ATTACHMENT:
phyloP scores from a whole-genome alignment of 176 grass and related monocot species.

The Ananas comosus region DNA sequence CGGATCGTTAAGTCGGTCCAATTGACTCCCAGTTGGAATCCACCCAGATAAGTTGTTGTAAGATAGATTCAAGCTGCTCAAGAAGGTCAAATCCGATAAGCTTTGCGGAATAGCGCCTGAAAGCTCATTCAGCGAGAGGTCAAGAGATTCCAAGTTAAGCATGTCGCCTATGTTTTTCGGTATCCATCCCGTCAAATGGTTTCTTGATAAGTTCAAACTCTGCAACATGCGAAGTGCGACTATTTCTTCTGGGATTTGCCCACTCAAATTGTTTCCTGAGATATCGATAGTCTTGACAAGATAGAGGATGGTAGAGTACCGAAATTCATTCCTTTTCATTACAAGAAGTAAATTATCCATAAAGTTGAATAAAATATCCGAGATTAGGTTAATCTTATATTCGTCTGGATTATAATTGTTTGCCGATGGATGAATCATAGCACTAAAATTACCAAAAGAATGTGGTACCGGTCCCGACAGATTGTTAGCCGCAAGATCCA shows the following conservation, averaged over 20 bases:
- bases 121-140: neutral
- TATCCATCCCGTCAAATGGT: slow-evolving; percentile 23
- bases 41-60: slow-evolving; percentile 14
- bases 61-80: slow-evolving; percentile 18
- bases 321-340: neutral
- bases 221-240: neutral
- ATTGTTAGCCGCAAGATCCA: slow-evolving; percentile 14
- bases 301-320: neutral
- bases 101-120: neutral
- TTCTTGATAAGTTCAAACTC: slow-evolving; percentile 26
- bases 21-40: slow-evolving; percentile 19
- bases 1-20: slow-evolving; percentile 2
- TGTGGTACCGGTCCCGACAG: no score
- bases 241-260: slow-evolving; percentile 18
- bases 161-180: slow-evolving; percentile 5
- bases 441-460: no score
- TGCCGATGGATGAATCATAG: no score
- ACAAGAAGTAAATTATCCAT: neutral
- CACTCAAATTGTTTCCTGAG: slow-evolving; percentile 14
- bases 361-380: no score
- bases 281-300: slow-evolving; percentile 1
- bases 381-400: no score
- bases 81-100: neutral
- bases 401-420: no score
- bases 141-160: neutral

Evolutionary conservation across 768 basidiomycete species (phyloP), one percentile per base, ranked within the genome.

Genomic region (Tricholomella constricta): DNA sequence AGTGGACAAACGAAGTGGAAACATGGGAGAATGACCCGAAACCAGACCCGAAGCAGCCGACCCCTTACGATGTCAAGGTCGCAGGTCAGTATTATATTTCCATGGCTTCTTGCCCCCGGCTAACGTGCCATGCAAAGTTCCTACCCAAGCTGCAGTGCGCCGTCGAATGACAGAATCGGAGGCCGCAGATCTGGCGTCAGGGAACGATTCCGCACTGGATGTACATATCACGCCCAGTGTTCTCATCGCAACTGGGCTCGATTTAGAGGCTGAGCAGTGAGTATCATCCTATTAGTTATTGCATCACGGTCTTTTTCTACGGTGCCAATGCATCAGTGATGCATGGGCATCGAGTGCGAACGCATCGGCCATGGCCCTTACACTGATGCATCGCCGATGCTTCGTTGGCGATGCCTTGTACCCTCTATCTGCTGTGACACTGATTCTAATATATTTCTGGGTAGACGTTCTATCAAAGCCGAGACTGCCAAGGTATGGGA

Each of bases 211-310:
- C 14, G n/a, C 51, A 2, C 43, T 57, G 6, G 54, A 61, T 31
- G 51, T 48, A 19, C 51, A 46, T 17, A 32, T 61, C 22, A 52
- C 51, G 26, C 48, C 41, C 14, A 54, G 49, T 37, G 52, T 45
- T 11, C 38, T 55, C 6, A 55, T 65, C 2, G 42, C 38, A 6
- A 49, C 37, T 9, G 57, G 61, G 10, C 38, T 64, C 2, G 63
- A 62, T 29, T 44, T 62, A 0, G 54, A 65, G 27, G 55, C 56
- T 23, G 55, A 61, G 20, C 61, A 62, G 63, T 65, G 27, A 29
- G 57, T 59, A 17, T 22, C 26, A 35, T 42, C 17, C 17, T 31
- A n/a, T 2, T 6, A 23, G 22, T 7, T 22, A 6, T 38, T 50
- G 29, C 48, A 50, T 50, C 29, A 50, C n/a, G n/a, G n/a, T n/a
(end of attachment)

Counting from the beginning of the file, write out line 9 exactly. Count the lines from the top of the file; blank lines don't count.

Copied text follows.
- ATTGTTAGCCGCAAGATCCA: slow-evolving; percentile 14